Federal Reserve Bank of Richmond President Jeffrey Lacker said a U.S. law restricting proprietary trading at banks and scheduled for enactment in July may be “impossible” to implement.
The so-called Volcker rule, named for its original champion, former Fed Chairman Paul Volcker, is aimed at reducing the odds that banks will make risky investments with their own capital and put depositors’ money at risk. Lacker said bank trading books were “kind of tangential” to the financial crisis of 2008-2009, when bank capital was eroded by losses on risky mortgages, many of them bundled into complex securities.
The Volcker rule is “fairly difficult if not impossible to implement in a way that is at all reasonable,” Lacker said today in an interview with Bloomberg Television’s Trish Regan.
The proposal is one of the most contentious provisions of the 2010 Dodd-Frank act on financial oversight, and Lacker said it would be “high on the list” of things he would change if he could. Work on the rule is diverting resources from more “essential” requirements in the act that would limit taxpayer- funded bailouts, such as living wills where large banks must describe to regulators how they would dissolve themselves in a crisis, he said.
“We need to push hard to have firms structure themselves, restructure themselves if necessary, to make sure” their resolution “is an orderly process,” Lacker said. “Working through that will reveal a lot about what authorities should be afraid of or not afraid of about sending a large institution to bankruptcy without U.S. government assistance.”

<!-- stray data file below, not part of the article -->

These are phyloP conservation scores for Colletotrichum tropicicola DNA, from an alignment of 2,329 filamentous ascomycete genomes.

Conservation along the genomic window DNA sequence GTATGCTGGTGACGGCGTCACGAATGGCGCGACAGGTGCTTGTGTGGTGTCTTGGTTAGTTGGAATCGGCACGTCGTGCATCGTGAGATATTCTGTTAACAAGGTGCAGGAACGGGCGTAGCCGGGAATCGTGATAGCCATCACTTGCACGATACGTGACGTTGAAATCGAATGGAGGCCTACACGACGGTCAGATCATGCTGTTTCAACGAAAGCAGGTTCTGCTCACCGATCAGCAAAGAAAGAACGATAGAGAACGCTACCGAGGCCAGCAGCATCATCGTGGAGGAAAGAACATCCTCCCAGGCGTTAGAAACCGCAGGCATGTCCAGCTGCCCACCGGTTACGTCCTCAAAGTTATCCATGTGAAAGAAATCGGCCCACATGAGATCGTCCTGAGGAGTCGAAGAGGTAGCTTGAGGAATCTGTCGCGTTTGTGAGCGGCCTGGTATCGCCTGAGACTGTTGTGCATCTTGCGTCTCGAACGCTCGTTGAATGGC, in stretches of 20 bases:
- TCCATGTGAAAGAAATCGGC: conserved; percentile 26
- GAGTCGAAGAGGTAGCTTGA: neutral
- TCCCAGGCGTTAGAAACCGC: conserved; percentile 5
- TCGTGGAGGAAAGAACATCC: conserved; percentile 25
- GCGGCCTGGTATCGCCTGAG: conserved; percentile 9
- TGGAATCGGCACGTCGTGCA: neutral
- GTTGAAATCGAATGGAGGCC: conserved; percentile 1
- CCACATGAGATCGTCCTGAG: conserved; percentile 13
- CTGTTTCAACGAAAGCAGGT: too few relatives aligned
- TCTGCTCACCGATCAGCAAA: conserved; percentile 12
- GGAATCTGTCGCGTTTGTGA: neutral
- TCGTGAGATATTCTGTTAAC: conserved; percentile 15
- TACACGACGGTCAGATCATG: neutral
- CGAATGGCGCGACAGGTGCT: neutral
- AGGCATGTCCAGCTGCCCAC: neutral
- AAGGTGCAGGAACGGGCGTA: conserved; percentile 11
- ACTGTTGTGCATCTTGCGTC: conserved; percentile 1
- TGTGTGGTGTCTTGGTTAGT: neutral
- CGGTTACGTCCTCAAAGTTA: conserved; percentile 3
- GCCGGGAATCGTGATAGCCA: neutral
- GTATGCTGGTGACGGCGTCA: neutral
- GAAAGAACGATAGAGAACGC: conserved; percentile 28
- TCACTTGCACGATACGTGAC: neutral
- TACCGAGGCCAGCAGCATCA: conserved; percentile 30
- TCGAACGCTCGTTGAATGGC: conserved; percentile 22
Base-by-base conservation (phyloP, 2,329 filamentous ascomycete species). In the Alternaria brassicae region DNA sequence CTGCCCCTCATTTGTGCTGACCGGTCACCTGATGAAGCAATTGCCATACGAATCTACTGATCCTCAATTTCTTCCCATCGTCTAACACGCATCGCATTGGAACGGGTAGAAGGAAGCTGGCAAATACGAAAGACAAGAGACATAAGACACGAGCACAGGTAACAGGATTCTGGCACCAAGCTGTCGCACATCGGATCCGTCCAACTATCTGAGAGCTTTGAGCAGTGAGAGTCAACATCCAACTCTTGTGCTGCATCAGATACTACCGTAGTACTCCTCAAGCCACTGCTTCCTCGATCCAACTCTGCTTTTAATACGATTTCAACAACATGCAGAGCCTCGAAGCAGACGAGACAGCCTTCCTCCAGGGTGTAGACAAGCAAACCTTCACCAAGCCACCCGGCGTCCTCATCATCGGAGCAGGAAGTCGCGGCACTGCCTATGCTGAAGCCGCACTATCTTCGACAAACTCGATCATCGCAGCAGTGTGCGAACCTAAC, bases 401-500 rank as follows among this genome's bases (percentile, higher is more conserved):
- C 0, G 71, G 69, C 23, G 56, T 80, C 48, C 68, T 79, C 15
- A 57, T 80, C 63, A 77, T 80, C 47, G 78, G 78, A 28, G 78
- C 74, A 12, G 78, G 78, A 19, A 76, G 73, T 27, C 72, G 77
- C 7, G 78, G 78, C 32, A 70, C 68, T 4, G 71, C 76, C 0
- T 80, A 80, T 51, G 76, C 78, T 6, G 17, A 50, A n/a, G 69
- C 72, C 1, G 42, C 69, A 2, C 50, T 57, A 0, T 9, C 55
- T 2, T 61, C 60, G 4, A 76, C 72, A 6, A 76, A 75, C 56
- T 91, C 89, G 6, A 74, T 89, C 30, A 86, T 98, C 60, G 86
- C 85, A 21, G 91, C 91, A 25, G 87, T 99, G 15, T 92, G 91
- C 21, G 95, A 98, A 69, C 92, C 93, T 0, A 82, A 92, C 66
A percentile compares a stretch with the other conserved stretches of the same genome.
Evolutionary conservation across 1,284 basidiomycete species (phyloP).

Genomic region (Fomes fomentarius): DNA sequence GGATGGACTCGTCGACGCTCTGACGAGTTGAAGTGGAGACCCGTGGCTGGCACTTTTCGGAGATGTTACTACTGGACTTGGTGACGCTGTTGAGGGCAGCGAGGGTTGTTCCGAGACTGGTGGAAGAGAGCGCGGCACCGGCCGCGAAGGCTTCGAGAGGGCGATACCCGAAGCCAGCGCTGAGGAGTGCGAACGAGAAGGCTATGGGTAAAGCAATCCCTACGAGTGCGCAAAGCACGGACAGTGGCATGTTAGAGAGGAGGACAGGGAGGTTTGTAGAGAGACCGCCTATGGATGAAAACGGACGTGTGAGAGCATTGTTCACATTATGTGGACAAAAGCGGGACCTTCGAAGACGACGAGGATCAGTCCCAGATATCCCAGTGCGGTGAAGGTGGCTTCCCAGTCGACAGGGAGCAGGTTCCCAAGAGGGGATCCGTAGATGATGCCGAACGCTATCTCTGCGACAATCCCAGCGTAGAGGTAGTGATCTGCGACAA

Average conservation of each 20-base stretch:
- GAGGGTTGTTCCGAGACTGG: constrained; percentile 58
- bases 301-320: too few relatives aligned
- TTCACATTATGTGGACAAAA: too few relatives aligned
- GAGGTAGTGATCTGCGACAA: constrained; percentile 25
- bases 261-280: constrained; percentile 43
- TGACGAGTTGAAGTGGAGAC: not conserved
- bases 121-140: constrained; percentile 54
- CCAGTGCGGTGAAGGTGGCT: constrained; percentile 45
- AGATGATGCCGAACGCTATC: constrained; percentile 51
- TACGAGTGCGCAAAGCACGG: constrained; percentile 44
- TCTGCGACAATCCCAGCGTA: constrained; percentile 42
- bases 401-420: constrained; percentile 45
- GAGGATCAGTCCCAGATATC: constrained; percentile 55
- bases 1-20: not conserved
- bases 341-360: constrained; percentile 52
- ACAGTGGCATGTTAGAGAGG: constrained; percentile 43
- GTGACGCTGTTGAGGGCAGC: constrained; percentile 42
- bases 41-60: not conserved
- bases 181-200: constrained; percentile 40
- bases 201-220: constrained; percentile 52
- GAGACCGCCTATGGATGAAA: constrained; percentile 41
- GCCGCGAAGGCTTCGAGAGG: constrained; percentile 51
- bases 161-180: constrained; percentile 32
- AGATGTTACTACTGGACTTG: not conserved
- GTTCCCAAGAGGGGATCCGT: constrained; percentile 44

“The goal, I think, ought to be no taxpayer assistance for failing institutions,” Lacker said.
The Richmond Fed has supervisory responsibility for Bank of America Corp., the second-largest U.S. bank by assets.
Fed Chairman Ben S. Bernanke said on Feb. 29 that the central bank and other regulators won’t meet the July deadline to complete work on the Volcker rule. The Fed has received over 17,000 comment letters on the proposal.
The ban on proprietary trading is set to take effect by July 21 even if the rule-making is still in progress. It would include a two-year transition period. The Fed then could issue three, one-year implementation extensions on a case-by-case basis after that.
Regulators, including Fed Governor Daniel Tarullo, said at a March 22 Senate Banking Committee hearing that they could provide guidance on the conformance period of the Volcker rule if the July deadline isn’t met.
“It’s incumbent on all the regulators to provide some guidance for firms to let them know exactly what the expectations will be, and not let this hang out there as an unknown,” Tarullo said.
Former Federal Deposit Insurance Corp. Chairman Sheila Bair has told lawmakers that the Volcker rule is so complicated that regulators should consider starting over.
Representative Barney Frank, a Democrat from Massachusetts and co-author of the Dodd-Frank act, issued a statement last month urging regulators to release a simplified version of the proprietary trading ban by Sept. 3.
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